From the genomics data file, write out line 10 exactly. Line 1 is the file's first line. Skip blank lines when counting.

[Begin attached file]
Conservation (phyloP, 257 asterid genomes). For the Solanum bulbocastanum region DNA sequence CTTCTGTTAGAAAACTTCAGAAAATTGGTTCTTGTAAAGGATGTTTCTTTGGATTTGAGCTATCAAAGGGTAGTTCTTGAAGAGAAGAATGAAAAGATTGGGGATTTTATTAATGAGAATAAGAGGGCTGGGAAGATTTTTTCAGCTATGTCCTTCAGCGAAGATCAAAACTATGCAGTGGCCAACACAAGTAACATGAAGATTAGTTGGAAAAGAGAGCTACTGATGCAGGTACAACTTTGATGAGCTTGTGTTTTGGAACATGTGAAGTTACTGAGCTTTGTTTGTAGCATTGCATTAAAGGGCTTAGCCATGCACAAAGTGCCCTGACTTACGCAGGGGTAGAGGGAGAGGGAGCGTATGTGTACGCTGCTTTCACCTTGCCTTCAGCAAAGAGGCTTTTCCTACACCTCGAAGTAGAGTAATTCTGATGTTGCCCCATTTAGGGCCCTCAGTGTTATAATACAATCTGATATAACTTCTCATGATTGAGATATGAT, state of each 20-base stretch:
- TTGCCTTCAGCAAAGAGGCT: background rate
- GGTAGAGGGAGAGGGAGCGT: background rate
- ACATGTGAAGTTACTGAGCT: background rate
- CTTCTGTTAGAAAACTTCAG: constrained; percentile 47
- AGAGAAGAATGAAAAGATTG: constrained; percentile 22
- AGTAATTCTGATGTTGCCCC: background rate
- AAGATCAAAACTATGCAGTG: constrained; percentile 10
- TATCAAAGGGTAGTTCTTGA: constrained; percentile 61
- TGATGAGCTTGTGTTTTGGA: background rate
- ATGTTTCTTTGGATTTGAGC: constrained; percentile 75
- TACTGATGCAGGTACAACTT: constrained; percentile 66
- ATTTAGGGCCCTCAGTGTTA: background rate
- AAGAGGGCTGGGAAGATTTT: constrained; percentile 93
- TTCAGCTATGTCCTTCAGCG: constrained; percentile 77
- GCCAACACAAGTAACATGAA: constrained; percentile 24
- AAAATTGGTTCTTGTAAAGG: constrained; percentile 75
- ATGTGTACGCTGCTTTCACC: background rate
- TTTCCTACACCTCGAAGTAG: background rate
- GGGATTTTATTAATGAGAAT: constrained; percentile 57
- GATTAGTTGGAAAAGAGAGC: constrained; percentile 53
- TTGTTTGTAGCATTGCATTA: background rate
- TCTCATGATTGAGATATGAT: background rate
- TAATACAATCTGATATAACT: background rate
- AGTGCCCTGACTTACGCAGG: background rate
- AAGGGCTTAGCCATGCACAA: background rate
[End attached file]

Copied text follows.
- TGATGAGCTTGTGTTTTGGA: background rate